Emerging markets have spent more than two years in a slow-motion crisis with the threat of a US interest rate rise hanging over them.
Emerging markets have spent more than two years in a slow-motion crisis with the threat of a US interest rate rise hanging over them. The Federal Reserve’s first hike in nearly a decade, when it finally comes, might actually clear the air.
An eventual rise in borrowing costs has been anticipated since May 2013 when then-chairman Ben Bernanke sparked a global emerging market sell-off by speculating about winding down, or tapering, of the Fed’s money-printing programme
As higher US interest rates raise the global cost of capital and depress the price of their commodity exports, Fed tightening has historically spelt trouble for emerging economies that still overwhelmingly rely on overseas investment.
From the ‘taper tantrum’ onwards, US tightening — though glacially slow — has prevented a durable investor return to parts of the world deemed most at risk.
But increasingly, policymakers as well as investors are hoping the Fed will get a move on.
Years of easy money pushed investors into emerging markets. That led currencies to become overvalued, widened balance of payments deficits, hurt productivity and fuelled a surge in household and company debt — weaknesses that were highlighted by the 2013 plunge.
With a Fed hike now seen as early as next month, there’s at least some hope that a healing process can begin, including via weaker currencies, said Kamakshya Trivedi, managing director for EM research at Goldman Sachs.
“I see the Fed as a catalyst that perhaps causes some EMs to make the adjustments they need. In some places it may force the adjustment to be a bit faster than it would have been otherwise,” Trivedi said.
But “to the extent the Fed move is delayed, it delays the inevitable adjustment.”
Capital outflows from emerging equities are running at almost $30 billion this year, according to Bank of America Merrill Lynch, which noted “capitulation” selling accelerating as Fed action nears.
Currencies from the Brazilian real to the Indonesian rupiah are at their weakest in over a decade. Malaysia’s ringgit is at its lowest since the Asia crisis of 1997/1998.
Emerging equities remain some 36 percent below their peaks of 2007, with MSCI’s main measure down 17 percent over the past year and close to its lows of 2013.
“For EM, the earlier the better. It is one uncertainty factor out of the way, particularly as it is one that cannot be avoided,” said Enzo Puntillo, a fund manager at GAM.
LESSER OF TWO EVILS
Critically, developing countries may suffer more if delays to Fed action release the dormant inflation genie.
That risks a longer and bigger rate-tightening cycle and could sharply raise the so-called term premium — the additional interest investors demand for lending over longer maturities.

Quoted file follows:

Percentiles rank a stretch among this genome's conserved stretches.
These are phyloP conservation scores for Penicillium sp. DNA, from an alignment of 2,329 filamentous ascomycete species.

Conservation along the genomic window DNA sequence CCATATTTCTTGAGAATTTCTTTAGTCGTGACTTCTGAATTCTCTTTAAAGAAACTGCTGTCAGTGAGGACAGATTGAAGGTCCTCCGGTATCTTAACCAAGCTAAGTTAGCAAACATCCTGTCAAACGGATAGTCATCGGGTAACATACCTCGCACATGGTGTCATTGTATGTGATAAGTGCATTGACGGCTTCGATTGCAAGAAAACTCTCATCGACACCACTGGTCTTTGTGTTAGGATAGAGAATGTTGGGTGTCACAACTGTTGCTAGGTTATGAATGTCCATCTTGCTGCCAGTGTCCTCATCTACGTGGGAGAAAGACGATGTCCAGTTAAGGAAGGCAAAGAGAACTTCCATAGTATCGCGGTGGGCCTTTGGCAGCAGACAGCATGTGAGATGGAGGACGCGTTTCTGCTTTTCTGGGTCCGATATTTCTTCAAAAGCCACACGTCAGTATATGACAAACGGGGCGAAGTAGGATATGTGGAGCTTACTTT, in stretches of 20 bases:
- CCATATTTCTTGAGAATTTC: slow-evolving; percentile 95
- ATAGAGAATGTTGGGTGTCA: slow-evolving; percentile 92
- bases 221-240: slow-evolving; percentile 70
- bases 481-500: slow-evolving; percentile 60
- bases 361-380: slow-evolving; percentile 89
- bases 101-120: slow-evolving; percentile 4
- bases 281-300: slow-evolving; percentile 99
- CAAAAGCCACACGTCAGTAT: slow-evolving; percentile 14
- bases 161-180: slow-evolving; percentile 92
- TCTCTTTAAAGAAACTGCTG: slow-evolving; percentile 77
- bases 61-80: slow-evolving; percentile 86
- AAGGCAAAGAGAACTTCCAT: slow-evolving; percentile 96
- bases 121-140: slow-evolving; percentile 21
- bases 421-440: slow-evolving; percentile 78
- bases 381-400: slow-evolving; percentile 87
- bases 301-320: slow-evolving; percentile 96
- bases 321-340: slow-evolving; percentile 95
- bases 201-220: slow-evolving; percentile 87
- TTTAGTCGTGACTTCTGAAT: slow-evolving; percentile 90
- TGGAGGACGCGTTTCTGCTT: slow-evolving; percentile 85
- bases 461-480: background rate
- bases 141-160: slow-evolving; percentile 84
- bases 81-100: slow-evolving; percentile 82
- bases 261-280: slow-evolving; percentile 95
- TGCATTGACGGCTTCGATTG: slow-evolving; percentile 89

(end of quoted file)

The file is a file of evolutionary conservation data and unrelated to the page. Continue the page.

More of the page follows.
A steeper US curve as long-term rates go up strengthens the appeal of risk-free bonds, hurting the case for holding lower quality emerging debt. Because emerging bonds increasingly cluster in five- to 10-year maturities, they tend to be extra-sensitive to US yields in that sector.
US consumer inflation at the moment is just 0.1 percent, versus the 2 percent target that guides Fed policy. Even its favoured inflation measure — the index of personal consumption expenditures (PCE) — is running at a scanty 0.3 percent a year.
But some argue inflation is artificially depressed by last year’s energy price collapse and that once these base effects dissipate, domestically driven, “core” prices will boost headline inflation back towards target.
“In many respects a Fed rate rise now is the lesser of two evils,” UBS strategist Manik Narain said.
“If the Fed starts to move, it would nip potential inflationary pressures in the bud, which is better than waiting and having to move more aggressively in 2016.”
In fact Narain reckons a scenario in which the Fed doesn’t budge in coming months would be extremely negative for emerging markets, as it would signal growth is below expectations.
Policymakers seem to agree.
Rising US rates will add $1.2 billion to Colombia’s annual debt costs, finance minister Mauricio Cardenas has said. But he expects this to be outweighed by the higher trade and investment a faster-growing United States can bring
Indian central bank chief Raghuram Rajan also says US growth will benefit the rest of the world.
With their growth premium to richer peers at 15-year lows, weak trade, investment and company earnings, and currency weakness fanning inflation and default risks, emerging markets currently have little allure.
But things can change if, as Goldman’s Trivedi says, Fed-induced volatility forces adjustments. He cites India, which slashed its current account gap after the 2013 shakeout and is now an investor favourite.
Past Fed hiking cycles have been associated with a sharp rise in EM earnings and growth, a UBS study found, although higher company and household debt could drag this time.
Rob Drijkoningen, head of emerging debt at Neuberger Berman, says a timely Fed move and clear forward guidance are crucial.
“Typically when the Fed actually starts to hike, emerging markets’ knee-jerk reaction is on the weaker side which could be a buying opportunity,” Drijkoningen said. “If historic patterns are a guide, the first hike may well provide an entry point.”